The genus Sida L. (Malvaceae) comprises about 250 species distributed primarily in the tropics [12]. The species S. cordifolia is probably indigenous to Africa, tropical and temperate Asia and S. America. It is naturalized elsewhere and is now almost pantropical. Report of this species as an endangered plant [13] is seemingly not based on any standard threat assessment or Red Listing procedures.

Botanical synonyms of Sida cordifolia L.: Sida herbacea Cav.; S. holosericea Willd. ex Spreng.; S. hongkongensis Gand.; S. rotundifolia Lam. ex Cav.


Erect herbs or undershrubs, up to 1 m high leaves ovate, 2-5 × 1.5-4 cm, densely stellate-hairy, basally 5-7-nerved, base cordate to subcordate-obtuse, apex subacute to rounded, margin serrate-crenate; petioles about 3 cm long. Flowers yellow, about 1.5 cm across, solitary or fascicled, axillary or terminal. Mericarps, up to 8 mm across; usually 10, 2-awned at apex. Seeds subreniform, brown [11].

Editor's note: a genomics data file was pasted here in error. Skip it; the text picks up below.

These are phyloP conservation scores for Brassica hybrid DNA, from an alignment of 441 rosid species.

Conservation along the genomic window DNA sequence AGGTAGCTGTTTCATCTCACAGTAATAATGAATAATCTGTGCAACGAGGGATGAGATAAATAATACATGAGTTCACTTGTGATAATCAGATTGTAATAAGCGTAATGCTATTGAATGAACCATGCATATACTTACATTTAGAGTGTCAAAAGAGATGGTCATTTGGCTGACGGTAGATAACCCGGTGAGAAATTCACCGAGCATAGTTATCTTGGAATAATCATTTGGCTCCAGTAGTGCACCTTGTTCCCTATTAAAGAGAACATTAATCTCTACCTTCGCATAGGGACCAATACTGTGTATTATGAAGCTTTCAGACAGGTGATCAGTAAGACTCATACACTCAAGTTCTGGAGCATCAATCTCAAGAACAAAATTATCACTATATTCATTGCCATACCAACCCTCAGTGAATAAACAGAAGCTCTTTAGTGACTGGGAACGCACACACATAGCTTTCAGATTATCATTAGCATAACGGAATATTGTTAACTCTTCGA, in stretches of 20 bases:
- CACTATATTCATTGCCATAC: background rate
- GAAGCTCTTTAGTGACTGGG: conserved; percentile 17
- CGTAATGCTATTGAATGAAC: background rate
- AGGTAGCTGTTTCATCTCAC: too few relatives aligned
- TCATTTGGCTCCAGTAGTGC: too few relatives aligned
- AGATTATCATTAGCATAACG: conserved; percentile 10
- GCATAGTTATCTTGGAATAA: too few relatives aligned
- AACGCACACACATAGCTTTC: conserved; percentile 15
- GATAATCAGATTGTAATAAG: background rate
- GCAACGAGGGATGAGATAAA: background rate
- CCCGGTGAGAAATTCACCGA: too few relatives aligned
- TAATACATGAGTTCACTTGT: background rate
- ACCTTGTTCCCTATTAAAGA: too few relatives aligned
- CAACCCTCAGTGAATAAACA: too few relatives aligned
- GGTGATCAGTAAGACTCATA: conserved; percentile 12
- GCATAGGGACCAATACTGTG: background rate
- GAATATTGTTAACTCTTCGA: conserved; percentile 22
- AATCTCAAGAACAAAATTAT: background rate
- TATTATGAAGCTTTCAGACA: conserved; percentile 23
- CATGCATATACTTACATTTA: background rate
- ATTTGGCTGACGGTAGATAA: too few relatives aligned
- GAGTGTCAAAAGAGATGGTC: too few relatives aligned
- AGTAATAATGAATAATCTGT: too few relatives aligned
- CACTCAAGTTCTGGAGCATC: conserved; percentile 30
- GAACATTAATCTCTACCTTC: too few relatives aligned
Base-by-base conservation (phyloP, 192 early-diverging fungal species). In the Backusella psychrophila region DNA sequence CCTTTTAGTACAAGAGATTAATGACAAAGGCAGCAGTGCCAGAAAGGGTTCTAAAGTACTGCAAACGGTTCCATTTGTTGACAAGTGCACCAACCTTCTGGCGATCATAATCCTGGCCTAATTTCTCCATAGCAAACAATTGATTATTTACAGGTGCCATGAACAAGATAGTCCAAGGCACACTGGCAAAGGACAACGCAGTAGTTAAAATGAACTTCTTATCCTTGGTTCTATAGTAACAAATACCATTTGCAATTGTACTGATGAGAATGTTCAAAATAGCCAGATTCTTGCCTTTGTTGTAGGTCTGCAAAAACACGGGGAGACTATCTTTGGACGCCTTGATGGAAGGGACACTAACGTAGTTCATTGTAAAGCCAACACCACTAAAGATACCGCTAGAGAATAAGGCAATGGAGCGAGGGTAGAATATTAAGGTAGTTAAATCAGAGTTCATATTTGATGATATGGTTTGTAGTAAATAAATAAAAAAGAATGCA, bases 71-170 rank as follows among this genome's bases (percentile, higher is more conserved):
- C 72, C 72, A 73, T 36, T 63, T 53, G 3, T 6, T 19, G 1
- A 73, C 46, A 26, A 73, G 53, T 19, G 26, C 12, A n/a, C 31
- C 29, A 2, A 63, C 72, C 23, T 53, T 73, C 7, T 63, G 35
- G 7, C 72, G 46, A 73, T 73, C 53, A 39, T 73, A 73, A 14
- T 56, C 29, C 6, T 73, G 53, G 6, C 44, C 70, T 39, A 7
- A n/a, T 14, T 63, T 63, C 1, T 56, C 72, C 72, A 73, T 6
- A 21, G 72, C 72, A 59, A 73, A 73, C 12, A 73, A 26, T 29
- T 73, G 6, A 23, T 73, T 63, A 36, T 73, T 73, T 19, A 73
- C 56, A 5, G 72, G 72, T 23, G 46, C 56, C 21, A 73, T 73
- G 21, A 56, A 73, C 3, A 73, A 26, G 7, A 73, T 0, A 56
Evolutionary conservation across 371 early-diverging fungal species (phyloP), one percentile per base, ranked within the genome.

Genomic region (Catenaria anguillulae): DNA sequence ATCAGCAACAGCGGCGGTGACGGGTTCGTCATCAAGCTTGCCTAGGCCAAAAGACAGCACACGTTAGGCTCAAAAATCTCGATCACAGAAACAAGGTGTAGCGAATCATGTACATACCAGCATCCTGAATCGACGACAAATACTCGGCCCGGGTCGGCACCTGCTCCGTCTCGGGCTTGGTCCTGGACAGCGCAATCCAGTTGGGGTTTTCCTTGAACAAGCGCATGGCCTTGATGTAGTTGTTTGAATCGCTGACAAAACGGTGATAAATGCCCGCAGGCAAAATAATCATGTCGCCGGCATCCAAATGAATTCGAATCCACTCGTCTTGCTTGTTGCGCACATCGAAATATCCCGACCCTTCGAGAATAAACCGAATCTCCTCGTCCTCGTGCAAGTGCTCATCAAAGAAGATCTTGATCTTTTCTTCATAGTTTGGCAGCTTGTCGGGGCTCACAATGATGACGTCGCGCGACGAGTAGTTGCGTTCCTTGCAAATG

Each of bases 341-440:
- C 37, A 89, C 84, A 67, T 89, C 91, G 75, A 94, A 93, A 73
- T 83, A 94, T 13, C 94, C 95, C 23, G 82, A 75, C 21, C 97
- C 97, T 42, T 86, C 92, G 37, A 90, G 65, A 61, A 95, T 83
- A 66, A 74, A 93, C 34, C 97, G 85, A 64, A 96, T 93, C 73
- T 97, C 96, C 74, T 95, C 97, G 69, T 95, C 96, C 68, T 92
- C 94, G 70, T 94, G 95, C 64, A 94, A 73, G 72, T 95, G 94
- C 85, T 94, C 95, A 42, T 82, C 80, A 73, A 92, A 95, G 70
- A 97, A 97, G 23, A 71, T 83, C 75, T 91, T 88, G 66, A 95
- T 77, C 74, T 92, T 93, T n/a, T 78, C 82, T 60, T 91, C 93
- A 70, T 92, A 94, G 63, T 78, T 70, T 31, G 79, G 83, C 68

In India, S. cordifolia or ‘bala’ is considered to be one of the most valuable drugs in Ayurvedic medicine and has been widely used since ancient times [14]. The roots, leaves, and stems are utilized as traditional medicines in chronic dysentery, gonorrhea, and asthma [15]. It is also indicated for piles, to induce/promote aphrodisia, and as a remedy for neurodegenerative diseases, including Parkinson’s disease [16] (Table 1). The roots of S. cordifolia are administered as a curative agent for nervous disorders such as facial paralysis and hemiplegia, as well as in urinary disorders [17 - 19]. The root bark is exploited as stomachic, demulcent, tonic, astringent, bitter, diuretic, aromatic, and as antiviral agent [16]. The seeds of S. cordifolia are traditionally used as aphrodisiac and also indicated in the treatment of gonorrhea, cystisis, piles, colic and tenesumus. The pharmacological examination showed that seeds cause elevation of blood pressure in anesthetized animals [20]. In Brazil, S. cordifolia is generally recognized as ‘malva branca’ or ‘malva branca sedosa’ [21] and is used in Brazilian folk medicine for the treatment of inflammation of oral mucosa, asthmatic bronchitis, nasal congestion, blenorrhea [22], stomatitis, asthma [23, 24] and rheumatism, and as analgesic [2, 25]. It is also reportedly indicated in Brazilian traditional medicine as antirheumatic, antipyretic [26] laxative, diuretic, anti-inflammatory, analgesic and hypoglycaemic [19], antiviral [27], antimicrobial [28], and as aphrodisiac [29]. In China, S. cordifolia is considered as a herbal equivalent of Ephedra [16], while in Kenya it is utilized for dental hygiene [16].